Not so for Didion, a writer who is always in the thick of things; her own story reads like one of her novels. For much of the year she was mourning her husband their daughter was close to death, so even that comfort was denied her. Didion's husband and writing partner, John Gregory Dunne, had a massive heart attack at home and was dead before he got to the hospital. I should say before he was taken back to the hospital, where they had just been, spending time with their only daughter Quintana Roo, who was in a coma, after a flu "morphed into whole-body infection."

Didion clearly is in shock for an entire year; she did not say goodbye. This book is a way of saying good bye to someone she must imagine alive to hear her doing so; he must remember with her certain precious moments; he must witness with her the apparent prolonged recovery of their only daughter, in and out of comas and hospitals, hooked up to tubes and machines. (How truly horrible that, after the completion of this book, after the end of mourning and a return to something close to normal, her daughter died this summer. We did not know this, in this book, but we can only hope and pray that Didion was able to truly witness her daughter's death, as she did not her husband's.)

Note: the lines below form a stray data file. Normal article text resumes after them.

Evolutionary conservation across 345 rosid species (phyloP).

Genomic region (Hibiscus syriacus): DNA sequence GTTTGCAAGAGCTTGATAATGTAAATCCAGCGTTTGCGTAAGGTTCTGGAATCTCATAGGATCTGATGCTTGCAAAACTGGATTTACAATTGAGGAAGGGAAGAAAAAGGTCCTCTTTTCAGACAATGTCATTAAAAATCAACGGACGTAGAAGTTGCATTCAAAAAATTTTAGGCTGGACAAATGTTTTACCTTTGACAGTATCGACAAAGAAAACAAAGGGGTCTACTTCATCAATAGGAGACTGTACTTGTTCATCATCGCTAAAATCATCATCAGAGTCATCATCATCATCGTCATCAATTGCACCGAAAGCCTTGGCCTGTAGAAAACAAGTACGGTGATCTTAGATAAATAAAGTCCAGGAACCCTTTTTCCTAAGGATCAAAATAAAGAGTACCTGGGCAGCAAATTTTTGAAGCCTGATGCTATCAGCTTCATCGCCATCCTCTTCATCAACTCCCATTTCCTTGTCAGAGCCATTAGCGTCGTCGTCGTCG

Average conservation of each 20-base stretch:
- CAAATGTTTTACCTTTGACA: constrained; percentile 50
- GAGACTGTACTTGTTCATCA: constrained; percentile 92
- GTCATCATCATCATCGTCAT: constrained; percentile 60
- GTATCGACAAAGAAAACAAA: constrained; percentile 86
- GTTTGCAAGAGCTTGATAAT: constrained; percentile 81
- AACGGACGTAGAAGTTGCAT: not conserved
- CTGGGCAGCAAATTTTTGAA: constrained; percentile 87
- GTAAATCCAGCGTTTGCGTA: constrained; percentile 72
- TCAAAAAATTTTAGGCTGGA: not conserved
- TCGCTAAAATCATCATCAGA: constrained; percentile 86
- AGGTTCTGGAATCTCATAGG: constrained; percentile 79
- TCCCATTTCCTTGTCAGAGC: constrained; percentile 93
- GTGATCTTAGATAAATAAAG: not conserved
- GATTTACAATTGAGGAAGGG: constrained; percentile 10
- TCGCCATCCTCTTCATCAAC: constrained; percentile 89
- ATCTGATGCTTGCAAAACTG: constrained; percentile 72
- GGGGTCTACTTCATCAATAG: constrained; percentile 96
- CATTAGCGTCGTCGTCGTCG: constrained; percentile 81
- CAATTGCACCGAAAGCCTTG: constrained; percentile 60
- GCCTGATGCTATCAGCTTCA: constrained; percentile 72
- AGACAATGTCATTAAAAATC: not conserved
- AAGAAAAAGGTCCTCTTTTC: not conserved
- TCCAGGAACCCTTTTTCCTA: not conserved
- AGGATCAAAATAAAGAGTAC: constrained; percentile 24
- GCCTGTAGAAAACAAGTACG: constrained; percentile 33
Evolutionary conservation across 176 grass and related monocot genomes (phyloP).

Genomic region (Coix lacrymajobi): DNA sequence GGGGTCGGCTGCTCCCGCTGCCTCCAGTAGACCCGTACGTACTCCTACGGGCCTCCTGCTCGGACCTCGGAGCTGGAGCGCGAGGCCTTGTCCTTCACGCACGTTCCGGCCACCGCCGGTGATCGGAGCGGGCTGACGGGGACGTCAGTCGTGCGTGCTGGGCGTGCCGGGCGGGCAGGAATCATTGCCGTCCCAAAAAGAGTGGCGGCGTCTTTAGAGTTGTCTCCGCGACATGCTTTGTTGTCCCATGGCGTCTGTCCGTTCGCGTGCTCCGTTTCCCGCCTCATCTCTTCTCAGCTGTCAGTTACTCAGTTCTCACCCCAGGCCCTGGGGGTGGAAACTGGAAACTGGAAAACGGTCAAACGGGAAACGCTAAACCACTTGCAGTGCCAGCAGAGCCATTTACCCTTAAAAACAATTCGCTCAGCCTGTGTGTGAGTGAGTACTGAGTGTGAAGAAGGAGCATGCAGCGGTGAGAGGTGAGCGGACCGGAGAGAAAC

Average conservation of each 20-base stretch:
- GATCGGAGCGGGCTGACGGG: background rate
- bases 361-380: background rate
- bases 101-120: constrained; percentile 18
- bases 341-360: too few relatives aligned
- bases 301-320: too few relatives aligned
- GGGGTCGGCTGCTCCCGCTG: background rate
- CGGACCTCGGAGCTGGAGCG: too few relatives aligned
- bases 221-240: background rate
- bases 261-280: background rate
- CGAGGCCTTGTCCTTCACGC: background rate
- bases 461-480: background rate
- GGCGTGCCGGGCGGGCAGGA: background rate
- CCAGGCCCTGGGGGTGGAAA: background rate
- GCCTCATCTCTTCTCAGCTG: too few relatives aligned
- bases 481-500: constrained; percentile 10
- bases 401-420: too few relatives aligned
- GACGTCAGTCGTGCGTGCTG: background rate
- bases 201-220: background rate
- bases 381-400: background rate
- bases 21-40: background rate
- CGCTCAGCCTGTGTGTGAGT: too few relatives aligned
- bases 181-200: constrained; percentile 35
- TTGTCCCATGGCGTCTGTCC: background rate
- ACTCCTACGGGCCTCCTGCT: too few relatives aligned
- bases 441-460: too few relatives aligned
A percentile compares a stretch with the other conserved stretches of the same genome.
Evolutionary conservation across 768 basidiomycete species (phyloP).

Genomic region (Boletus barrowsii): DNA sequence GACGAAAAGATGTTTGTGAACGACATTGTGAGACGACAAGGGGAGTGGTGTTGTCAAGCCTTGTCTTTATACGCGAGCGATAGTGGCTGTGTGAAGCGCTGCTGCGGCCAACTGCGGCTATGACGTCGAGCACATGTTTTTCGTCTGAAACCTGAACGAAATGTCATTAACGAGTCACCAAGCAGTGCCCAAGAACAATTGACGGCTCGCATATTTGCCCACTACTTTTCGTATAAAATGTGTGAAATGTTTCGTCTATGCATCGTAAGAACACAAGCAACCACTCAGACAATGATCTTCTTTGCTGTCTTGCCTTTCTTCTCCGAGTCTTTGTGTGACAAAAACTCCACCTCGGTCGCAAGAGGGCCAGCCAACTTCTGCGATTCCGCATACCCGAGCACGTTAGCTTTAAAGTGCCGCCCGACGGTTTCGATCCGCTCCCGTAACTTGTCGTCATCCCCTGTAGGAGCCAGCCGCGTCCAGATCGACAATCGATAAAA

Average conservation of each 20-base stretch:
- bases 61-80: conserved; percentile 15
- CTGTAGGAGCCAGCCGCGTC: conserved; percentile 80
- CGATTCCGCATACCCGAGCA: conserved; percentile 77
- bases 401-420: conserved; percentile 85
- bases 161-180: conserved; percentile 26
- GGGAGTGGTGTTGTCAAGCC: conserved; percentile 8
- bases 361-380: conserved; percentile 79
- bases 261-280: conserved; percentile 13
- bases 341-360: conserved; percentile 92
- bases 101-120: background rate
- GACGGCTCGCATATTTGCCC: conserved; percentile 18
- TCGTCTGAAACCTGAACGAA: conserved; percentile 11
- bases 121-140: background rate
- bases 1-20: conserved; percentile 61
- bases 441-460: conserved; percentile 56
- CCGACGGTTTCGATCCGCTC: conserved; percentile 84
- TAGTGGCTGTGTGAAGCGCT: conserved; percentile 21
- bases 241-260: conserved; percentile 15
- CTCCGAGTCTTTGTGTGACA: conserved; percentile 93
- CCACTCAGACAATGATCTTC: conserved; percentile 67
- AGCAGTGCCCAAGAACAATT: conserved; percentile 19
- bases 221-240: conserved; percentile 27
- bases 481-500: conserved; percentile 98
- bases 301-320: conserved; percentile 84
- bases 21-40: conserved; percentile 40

But even as she conjures him, Didion is trying to escape what she calls the vortex, that point at which the present slides down into the painful abyss of memory. She avoids old haunts, old houses, any place where memories might ambush her, but of course she is ambushed anyway, when she is least ready. But when, in the year after a loved one's death is one ready for a deluge of memories? Didion's distractions include a wealth of literary materials (Emily Post, Auden, Hopkins, Shakespeare and Freud), the New York Times crossword, and the ongoing grip of Quintana's medical situation (who comes out of one coma, attends her father's funeral and flies to Los Angeles and has a brain hemorrhage and is unconscious again for a month and then recuperating for three more).